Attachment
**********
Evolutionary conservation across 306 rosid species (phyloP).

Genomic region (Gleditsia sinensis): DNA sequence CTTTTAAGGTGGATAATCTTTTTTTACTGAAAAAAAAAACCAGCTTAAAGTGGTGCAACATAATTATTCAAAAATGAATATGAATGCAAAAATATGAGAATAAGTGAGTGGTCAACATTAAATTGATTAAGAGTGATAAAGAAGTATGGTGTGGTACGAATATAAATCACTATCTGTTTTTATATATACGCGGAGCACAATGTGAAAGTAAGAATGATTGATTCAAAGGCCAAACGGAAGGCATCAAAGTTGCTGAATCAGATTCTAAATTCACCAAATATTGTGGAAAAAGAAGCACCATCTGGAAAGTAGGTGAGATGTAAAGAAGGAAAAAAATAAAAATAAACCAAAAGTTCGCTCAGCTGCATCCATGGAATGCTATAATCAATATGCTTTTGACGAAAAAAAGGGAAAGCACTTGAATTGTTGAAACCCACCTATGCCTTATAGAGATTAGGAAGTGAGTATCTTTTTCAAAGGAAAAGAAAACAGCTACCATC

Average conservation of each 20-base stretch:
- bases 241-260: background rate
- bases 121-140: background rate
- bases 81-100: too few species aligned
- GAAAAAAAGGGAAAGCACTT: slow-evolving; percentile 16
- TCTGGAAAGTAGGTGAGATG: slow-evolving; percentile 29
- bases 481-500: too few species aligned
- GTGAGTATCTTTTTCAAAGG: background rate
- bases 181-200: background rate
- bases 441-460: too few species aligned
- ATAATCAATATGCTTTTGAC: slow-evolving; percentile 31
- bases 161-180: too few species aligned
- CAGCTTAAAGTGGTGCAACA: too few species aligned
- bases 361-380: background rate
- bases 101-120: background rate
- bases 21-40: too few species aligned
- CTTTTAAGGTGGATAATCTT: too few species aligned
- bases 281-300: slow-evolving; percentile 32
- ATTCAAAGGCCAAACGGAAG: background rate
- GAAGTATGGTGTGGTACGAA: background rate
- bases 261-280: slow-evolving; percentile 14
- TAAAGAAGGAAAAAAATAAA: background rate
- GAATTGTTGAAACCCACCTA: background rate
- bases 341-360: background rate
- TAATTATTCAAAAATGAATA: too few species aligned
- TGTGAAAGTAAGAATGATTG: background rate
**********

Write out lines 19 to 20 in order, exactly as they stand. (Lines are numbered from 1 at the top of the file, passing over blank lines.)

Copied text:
- CTTTTAAGGTGGATAATCTT: too few species aligned
- bases 281-300: slow-evolving; percentile 32